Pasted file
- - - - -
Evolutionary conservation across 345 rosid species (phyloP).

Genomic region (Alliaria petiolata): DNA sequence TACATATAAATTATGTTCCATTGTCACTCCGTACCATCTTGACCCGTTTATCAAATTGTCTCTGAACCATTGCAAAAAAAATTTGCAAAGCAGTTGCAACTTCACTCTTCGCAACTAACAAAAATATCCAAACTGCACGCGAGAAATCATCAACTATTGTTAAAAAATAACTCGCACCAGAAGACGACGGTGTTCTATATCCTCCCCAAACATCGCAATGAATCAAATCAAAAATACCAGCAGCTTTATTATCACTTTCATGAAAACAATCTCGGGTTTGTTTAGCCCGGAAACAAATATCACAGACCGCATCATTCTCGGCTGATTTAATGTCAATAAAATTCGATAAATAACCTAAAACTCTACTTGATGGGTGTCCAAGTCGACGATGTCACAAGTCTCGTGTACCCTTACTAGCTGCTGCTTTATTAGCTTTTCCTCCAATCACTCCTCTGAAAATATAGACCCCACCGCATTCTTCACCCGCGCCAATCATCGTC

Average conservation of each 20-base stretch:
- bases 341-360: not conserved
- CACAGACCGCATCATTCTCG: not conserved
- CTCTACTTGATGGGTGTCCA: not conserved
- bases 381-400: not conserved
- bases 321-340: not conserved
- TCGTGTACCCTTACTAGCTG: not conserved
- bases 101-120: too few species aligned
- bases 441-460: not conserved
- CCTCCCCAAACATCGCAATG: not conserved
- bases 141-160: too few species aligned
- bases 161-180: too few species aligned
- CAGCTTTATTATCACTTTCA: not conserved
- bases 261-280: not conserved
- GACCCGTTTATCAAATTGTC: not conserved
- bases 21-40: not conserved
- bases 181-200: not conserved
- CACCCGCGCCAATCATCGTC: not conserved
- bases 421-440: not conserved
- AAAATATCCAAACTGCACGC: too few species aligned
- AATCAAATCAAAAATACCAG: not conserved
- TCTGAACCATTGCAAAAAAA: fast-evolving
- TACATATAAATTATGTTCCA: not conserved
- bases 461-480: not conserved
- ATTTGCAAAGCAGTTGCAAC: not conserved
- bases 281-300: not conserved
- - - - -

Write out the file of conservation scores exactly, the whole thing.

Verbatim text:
Evolutionary conservation across 345 rosid species (phyloP).

Genomic region (Alliaria petiolata): DNA sequence TACATATAAATTATGTTCCATTGTCACTCCGTACCATCTTGACCCGTTTATCAAATTGTCTCTGAACCATTGCAAAAAAAATTTGCAAAGCAGTTGCAACTTCACTCTTCGCAACTAACAAAAATATCCAAACTGCACGCGAGAAATCATCAACTATTGTTAAAAAATAACTCGCACCAGAAGACGACGGTGTTCTATATCCTCCCCAAACATCGCAATGAATCAAATCAAAAATACCAGCAGCTTTATTATCACTTTCATGAAAACAATCTCGGGTTTGTTTAGCCCGGAAACAAATATCACAGACCGCATCATTCTCGGCTGATTTAATGTCAATAAAATTCGATAAATAACCTAAAACTCTACTTGATGGGTGTCCAAGTCGACGATGTCACAAGTCTCGTGTACCCTTACTAGCTGCTGCTTTATTAGCTTTTCCTCCAATCACTCCTCTGAAAATATAGACCCCACCGCATTCTTCACCCGCGCCAATCATCGTC

Average conservation of each 20-base stretch:
- bases 341-360: not conserved
- CACAGACCGCATCATTCTCG: not conserved
- CTCTACTTGATGGGTGTCCA: not conserved
- bases 381-400: not conserved
- bases 321-340: not conserved
- TCGTGTACCCTTACTAGCTG: not conserved
- bases 101-120: too few species aligned
- bases 441-460: not conserved
- CCTCCCCAAACATCGCAATG: not conserved
- bases 141-160: too few species aligned
- bases 161-180: too few species aligned
- CAGCTTTATTATCACTTTCA: not conserved
- bases 261-280: not conserved
- GACCCGTTTATCAAATTGTC: not conserved
- bases 21-40: not conserved
- bases 181-200: not conserved
- CACCCGCGCCAATCATCGTC: not conserved
- bases 421-440: not conserved
- AAAATATCCAAACTGCACGC: too few species aligned
- AATCAAATCAAAAATACCAG: not conserved
- TCTGAACCATTGCAAAAAAA: fast-evolving
- TACATATAAATTATGTTCCA: not conserved
- bases 461-480: not conserved
- ATTTGCAAAGCAGTTGCAAC: not conserved
- bases 281-300: not conserved